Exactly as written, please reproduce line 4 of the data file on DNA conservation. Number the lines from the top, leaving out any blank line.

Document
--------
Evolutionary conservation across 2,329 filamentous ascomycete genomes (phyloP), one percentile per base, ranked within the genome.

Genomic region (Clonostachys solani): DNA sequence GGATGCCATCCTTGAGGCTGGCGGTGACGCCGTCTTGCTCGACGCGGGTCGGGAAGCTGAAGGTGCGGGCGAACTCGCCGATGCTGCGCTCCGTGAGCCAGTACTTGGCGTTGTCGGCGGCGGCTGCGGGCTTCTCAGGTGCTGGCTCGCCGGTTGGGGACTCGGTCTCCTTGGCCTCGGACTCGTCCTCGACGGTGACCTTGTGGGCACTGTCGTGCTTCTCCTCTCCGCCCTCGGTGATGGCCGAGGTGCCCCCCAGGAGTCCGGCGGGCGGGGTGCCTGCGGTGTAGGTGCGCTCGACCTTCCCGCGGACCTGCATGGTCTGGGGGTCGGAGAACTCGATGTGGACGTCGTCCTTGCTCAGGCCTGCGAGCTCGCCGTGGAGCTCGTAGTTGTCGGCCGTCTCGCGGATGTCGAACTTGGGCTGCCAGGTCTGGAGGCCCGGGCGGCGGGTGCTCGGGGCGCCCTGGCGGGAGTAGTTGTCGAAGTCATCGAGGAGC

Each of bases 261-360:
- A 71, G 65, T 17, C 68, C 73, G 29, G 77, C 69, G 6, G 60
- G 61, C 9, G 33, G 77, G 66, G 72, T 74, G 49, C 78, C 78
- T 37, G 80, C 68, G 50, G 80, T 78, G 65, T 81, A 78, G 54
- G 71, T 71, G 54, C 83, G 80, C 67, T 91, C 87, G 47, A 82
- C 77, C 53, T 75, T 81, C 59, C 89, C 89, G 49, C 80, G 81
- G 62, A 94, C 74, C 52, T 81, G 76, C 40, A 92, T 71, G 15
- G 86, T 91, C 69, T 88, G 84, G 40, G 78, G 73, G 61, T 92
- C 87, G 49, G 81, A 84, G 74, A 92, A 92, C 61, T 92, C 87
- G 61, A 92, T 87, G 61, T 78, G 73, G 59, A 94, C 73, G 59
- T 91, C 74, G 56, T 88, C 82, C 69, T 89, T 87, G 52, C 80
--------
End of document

- A 71, G 65, T 17, C 68, C 73, G 29, G 77, C 69, G 6, G 60